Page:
Thursday, October 31, 2013

Gail Carriger Coming to Seattle!

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Good news everybody!

Gail Carriger is coming to Seattle! NEXT WEEKEND.

Gail Carriger is the mastermind behind the steampunk, fantasy, romance, adventure, comedy-of-manners series, The Parasol Protectorate starring Ms. Alexia Tarabotti. Alexia's Italian (gasp!) father has left her with quite a large nose, unfortunately tan skin, and her ridiculous mother and her silly step-sisters (and you thought the Bennet women were silly). What is perhaps all the more interesting, however, is what she has not: a soul. With a fantastic cast of characters, yes, including vampires and werewolves, but this is not Twilight fan-fiction, Alexia addresses some new supernatural disturbances occurring in London -- that are indeed most disturbing to her! -- while never missing tea and generally shocking the neighbors.

The Parasol Protectorate
In Order:

 
 

Friday, November 8 @ 6:30pm
Third Place Book Company
17171 Bothell Way NE
Lake Forest Park, WA

Saturday, November 9 @ 2pm ** Tea Event!
Queen Anne Books
1811 Queen Anne Avenue North
Seattle, WA

Gail Carriger is also writing a YA series (no nightgowns that spend more time on the floor than on our heroine in this series) called Finishing School that takes place in the same steampunk universe as The Parasol Protectorate, but several decades earlier.

Finishing School
In Order:

 

Curtsies & Conspiracies to be released November 5, 2013
*Planned: Waistcoats & Weaponry (2014) | Manners & Mutiny

Tuesday, October 1, 2013

What I Read: September 2013

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What I Read in September 2013

Most of the reading this month was for one of my classes, Multicultural Resources for Youth. I haven't read any children's books since I was the target audience and I have to say that I was a little taken aback. I don't remember what I was reading in grades 1 - 6, but I know that I was reading. I vaguely remember the Sideways Stories from Wayside School and Teacher from the Black Lagoon and The Stinky Cheese Man. These books that I read for class didn't feel like how I remember those books that I read when I was a kid.

The Other Half of My Heart by Sundee T. Frazier

Two fraternal twins -- one with dark skin and black hair and one with light skin and red hair -- from an interracial marriage are entered into Miss Pre-Teen Black Pearl beauty pageant.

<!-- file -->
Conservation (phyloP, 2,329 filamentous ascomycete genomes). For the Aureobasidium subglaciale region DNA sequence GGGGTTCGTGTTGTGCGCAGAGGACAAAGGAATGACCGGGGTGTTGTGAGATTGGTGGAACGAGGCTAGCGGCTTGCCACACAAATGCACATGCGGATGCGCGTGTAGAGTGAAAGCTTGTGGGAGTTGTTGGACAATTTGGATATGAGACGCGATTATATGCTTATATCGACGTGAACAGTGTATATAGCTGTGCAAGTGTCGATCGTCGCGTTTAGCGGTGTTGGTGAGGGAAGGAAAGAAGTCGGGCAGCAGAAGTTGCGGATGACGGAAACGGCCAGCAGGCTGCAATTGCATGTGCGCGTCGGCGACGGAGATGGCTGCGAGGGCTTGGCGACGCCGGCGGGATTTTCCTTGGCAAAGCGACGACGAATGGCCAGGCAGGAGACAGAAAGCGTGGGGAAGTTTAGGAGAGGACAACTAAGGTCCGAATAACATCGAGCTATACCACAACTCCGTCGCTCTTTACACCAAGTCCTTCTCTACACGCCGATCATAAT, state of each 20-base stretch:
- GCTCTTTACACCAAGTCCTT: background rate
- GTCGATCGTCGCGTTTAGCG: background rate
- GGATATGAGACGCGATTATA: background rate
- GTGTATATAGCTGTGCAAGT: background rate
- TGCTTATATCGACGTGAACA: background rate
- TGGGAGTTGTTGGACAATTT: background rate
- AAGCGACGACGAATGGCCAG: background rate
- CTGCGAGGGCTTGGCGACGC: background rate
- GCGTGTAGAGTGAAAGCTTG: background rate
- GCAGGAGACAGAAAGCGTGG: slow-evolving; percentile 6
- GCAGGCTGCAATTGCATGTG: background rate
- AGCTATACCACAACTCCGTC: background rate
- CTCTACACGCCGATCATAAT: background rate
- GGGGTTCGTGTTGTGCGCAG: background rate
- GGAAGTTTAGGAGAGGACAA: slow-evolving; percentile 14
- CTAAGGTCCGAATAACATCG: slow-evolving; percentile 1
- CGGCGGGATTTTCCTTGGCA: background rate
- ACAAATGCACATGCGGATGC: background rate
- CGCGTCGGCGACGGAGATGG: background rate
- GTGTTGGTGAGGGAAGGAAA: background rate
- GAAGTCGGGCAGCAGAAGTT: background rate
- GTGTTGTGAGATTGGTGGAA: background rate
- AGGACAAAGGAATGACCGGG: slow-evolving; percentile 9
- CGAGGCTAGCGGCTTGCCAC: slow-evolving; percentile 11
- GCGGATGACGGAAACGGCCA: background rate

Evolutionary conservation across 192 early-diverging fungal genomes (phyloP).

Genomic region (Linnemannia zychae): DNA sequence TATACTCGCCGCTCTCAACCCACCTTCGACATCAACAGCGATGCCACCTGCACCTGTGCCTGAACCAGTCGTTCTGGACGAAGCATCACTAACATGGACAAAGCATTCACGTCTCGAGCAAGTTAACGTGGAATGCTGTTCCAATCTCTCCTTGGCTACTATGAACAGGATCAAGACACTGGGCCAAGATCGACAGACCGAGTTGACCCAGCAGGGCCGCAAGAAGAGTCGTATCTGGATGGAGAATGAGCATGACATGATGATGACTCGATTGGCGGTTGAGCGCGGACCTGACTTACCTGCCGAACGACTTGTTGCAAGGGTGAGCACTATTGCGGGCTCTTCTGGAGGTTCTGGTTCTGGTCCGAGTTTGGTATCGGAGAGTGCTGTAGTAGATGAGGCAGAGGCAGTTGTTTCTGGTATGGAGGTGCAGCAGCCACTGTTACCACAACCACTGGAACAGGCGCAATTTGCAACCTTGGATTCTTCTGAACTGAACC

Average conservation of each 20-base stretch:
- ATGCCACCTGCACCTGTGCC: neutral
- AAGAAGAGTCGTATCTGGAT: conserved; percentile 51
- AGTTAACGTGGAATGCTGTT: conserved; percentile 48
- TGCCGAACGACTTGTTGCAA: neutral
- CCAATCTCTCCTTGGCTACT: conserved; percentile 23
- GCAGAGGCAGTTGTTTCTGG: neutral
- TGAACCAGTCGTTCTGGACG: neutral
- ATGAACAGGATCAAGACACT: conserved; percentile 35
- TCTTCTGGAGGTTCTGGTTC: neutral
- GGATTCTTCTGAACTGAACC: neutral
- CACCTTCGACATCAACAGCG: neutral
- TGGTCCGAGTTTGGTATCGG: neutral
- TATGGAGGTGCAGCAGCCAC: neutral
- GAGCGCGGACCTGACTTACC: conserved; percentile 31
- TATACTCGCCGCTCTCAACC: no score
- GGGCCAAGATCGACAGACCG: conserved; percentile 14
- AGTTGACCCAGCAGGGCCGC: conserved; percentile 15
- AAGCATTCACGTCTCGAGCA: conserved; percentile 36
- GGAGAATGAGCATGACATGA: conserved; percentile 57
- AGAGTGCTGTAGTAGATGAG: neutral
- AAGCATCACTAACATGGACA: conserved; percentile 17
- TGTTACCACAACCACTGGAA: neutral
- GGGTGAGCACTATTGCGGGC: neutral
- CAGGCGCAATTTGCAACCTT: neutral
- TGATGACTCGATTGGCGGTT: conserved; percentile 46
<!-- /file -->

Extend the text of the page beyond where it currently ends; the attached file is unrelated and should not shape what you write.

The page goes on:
This story just felt so painfully contrived. I wish this book had just been a story and that the lesson had come out of it rather than having a lesson in mind and then a book written to teach it.

How Tia Lola Came to (Visit) Stay by Julia Alvarez

Miguel moves with his mother and his little sister from New York to Vermont after his parents' divorce. His great-aunt Lola comes from the Dominican Republic to stay with them, despite not knowing any English, to help out and ends up teaching Miguel valuable lessons about himself.

I think maybe this book tried to tackle too many issues (divorce, otherness, moving, little sisters, absent fathers, family, embarrassing relatives, friends, new school, growing up...) and that's why I felt so scattered while reading it.


American Born Chinese by Gene Luen Yang

The narrative of this graphic novel is broken into three sections.
1. Jin Wang's parents are Chinese who moved to the US to study and work. One of three Asian students in his school, Jin sticks out and not in a way that he likes.
2. The Monkey King, a traditional Chinese character, learns Kung Fu to attempt to be like the gods.
3. Everybody Ruvs Kin Chee is drawn as though it is a sitcom on television, complete with laugh track. Kin Chee is Caucasian Danny's Chinese cousin who comes for a visit and embarrasses him with his ridiculously stereotyped behavior -- lusting over American women, speaking with a comical accent, playing inappropriate tricks on people.

I loved this. I am a big fan of graphic novels anyway, but I thought that Yang did a fantastic job introducing three separate storylines and twining them together to make a rather poignant observation about what it was like growing up as an American Born Chinese. The art was great; the dialog was accessible and still interesting for adults. I am on the lookout for more work by Yang after this.



The Blacker the Berry by Joyce Carol Thomas

A series of poems about shades of skin color. Illustrated.

The illustrations were beautiful and the poems were nice. This is exactly the kind of book that I would have hated when I was a kid. Nothing happens and the pictures are just too pretty. As an adult, I liked it fine, but thought it was interesting that the majority of the time reading was spent looking at the pictures rather than thinking about the poetry. I'm looking forward to when we talk about the role of visual elements in books for kids in class since that is what really dominated in this book for me. I liked the structure of the collection and how inclusive all of the poetry was. I just felt good while I was reading it.

What did you read in September?

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